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How To Overcome Codependency and Save Your Relationships

After recognizing codependent traits, it’s normal to seek an understanding of how to overcome codependency. You may be asking yourself what causes codependency and if there is a cure? The good news is that there are steps to overcome codependent behaviors and tendencies. However, defining codependency is essential before discussing boundaries and treatment options.

What is the Root of Codependency?

Codependency usually derives from childhood trauma. Children who grow up in dysfunctional families are likelier to foster codependent relationships. Dysfunction can be different things in different houses. However, many homes have substance abuse, domestic violence, abuse, neglect, and sexual abuse as commonalities.

What are the Characteristics of Codependency?

There are various characteristics of codependency. Personal life experiences and personality types influence how codependent traits manifest. However, a codependent person typically exhibits several of these symptoms or signs,

  • False self-image. Low self-esteem and self-worth.
  • Pleasing someone else to the point of no longer having a sense of self.
  • Caretaking – you feel responsible for catering to every whim of the enabler.
  • Lack of boundaries.
  • Hypersensitivity to criticism.
  • The need to control others’ feelings and behaviors. Needing to feel needed.
  • Poor communication skills.
  • Lacks self-confidence in decision making.
  • Constantly seeking approval and reassurance.
  • Often feels like a victim.
  • Chronic anger.
  • Taking care of a loved one or enabler’s needs they are capable of doing on their own.
  • Extreme fear of abandonment and rejection.
  • Confusing love and pity.
  • Ignoring or denying problems.
  • Being excited by chaos and drama seeking.
  • Do not like being alone and tolerate unacceptable behavior to avoid being alone.
  • Difficulty expressing emotions and suppressing feelings out of fear or guilt.
  • Withdrawing from hobbies and passions to spend time with their enabler.

Is Codependency a Mental Illness?

Codependency is not a mental illness or disorder. However, it’s often co-occurring with personality disorders, including narcissistic, dependent, and borderline personality disorder. In addition, people who grow up in homes with caregivers with these disorders often become codependent.

Can You Cure Codependency?

No magical elixir or pill gives you the immediate satisfaction of being cured of codependency. However, because codependency is a learned behavior, it can be unlearned. Healing from codependency involves identifying your codependent traits. Then, start making the necessary changes for how to overcome codependency.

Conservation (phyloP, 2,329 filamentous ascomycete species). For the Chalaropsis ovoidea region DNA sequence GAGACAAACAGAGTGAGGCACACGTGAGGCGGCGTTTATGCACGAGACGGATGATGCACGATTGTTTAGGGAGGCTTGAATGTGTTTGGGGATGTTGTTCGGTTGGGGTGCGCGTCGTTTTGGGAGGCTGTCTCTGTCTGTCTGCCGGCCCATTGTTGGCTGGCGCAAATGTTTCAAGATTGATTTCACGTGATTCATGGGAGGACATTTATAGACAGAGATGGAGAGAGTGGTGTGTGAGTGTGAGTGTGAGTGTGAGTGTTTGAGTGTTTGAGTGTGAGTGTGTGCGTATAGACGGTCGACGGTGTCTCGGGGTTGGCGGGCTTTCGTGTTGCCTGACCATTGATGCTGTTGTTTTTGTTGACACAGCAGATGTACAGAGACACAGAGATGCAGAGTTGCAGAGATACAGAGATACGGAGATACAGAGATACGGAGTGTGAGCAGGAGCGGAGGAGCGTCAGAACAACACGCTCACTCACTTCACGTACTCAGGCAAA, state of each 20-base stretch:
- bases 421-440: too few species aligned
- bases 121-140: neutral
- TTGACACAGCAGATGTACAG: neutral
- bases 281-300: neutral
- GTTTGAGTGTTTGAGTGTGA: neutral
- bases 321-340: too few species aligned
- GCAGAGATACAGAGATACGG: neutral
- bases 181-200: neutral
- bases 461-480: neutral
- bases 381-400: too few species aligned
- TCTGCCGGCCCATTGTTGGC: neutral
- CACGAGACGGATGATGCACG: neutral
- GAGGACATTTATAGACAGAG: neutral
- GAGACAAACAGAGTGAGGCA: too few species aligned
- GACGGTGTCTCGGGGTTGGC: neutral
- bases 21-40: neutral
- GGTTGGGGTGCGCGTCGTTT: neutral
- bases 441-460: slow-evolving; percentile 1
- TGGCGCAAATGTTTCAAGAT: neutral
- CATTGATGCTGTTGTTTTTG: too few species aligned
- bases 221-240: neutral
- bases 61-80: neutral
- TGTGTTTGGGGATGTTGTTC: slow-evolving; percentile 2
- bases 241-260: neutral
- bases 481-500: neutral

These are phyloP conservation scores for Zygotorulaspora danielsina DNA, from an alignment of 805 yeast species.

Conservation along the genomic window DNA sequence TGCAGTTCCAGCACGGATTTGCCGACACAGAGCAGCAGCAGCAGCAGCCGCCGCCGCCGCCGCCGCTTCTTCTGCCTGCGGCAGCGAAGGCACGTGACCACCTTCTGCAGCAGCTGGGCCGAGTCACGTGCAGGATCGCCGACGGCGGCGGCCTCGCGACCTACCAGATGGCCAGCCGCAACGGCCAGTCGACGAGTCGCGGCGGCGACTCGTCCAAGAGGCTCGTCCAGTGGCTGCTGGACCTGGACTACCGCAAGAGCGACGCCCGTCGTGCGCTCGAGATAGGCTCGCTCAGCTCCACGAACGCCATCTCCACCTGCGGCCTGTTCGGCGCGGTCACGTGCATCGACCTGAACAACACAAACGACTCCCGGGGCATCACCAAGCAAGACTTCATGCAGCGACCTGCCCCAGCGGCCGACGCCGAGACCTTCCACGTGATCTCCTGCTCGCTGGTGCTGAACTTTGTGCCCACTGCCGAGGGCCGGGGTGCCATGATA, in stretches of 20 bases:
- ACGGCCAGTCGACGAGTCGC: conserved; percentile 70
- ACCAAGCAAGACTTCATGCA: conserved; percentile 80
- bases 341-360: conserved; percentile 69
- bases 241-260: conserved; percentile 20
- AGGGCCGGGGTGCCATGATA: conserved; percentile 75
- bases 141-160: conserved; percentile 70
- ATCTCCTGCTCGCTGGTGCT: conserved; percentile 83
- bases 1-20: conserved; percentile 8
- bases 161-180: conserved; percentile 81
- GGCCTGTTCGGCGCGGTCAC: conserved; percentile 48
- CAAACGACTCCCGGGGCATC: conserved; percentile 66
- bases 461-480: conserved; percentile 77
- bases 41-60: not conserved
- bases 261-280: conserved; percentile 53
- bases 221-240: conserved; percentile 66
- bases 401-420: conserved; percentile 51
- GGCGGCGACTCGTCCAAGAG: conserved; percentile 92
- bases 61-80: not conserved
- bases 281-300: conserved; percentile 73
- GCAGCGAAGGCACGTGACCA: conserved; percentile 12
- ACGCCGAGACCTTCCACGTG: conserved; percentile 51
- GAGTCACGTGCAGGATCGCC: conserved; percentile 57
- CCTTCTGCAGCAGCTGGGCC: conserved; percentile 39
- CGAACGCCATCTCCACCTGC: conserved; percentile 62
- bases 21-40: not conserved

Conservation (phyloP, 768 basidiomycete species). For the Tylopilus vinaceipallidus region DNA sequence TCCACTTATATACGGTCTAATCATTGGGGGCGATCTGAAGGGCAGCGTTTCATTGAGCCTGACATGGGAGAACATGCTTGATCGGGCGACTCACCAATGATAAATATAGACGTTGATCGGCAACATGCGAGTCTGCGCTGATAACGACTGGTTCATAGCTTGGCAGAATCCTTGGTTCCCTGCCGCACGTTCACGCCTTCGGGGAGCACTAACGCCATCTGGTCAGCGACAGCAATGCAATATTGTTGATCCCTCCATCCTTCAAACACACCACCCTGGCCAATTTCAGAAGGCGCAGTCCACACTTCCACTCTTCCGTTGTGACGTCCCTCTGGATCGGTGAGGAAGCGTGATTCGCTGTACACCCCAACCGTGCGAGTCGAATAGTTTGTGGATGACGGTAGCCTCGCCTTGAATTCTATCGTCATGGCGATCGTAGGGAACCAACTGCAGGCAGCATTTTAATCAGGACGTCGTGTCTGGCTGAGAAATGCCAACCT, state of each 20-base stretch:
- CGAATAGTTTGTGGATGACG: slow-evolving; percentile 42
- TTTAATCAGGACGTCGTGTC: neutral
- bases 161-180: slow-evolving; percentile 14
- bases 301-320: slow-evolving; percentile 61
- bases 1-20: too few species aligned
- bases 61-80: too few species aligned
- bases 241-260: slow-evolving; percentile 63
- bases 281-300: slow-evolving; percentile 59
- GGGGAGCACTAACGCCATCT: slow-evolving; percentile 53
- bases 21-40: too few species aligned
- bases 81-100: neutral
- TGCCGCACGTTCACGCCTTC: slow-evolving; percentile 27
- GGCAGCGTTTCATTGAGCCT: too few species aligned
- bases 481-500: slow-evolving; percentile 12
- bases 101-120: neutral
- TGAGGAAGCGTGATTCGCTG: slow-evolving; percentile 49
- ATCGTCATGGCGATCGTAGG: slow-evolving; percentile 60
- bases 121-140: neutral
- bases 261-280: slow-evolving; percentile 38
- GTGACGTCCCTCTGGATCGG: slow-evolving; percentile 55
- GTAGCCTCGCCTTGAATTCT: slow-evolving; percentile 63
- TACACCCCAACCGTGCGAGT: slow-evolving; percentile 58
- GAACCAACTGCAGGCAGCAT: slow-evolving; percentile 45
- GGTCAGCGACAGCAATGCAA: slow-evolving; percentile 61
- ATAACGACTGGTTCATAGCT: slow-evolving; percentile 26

How To Overcome Codependency

Some people discover how to overcome codependency through articles and books. Others, from environmental changes such as getting a non-caretaking job or achieving sobriety (1). These strategies of overcoming codependency are things you can implement and practice yourself. 

Setting Boundaries

All positive relationships demonstrate healthy boundaries, trust, and respect. Essentially boundaries establish what you will and won’t accept in a relationship. So learning how to set boundaries and vigorously enforce them is necessary for overcoming codependency. There are seven types of boundaries to set, including physical, sexual, financial, emotional, spiritual, time, and non-negotiable, otherwise known as deal-breakers (2). Some examples of boundaries include,

  • I need daily quiet time to myself.
  • I’m not cleaning up after you.
  • I want to spend time with family on the weekends.
  • I’m not financially supporting your alcohol addiction.
  • I’m not comfortable with physical touch in public.
  • I will not support your substance use.
  • I’m uncomfortable sharing social media passwords.
  • I don’t want to watch Star Wars.
  • I won’t get into the vehicle with you when you’ve been drinking.
  • I need time to meditate and pray every day.

Communicating your boundaries is the first step in enforcing them. Furthermore, boundaries are not only for intimate relationships but all your interpersonal relationships.

Learning to Say No

Learning to say no is an integral part of learning how to overcome codependency. The first step in saying no is establishing boundaries. Your inability to say no will create a hard time. So when is the appropriate time to say no? According to Psych Central, you should ask yourself these questions to start the discovery process,

1. Will saying yes prevent me from focusing on something that’s more important?

2. Does this potential project, opportunity, or activity align with my values, beliefs, and goals?

3. What are my core values, beliefs, and current goals?

4. Will saying yes make me even more tired or burnt out?

5. Will saying yes be good for my mental health? Or will it worsen my symptoms?

6. In the past, when have I said yes and then ended up regretting it?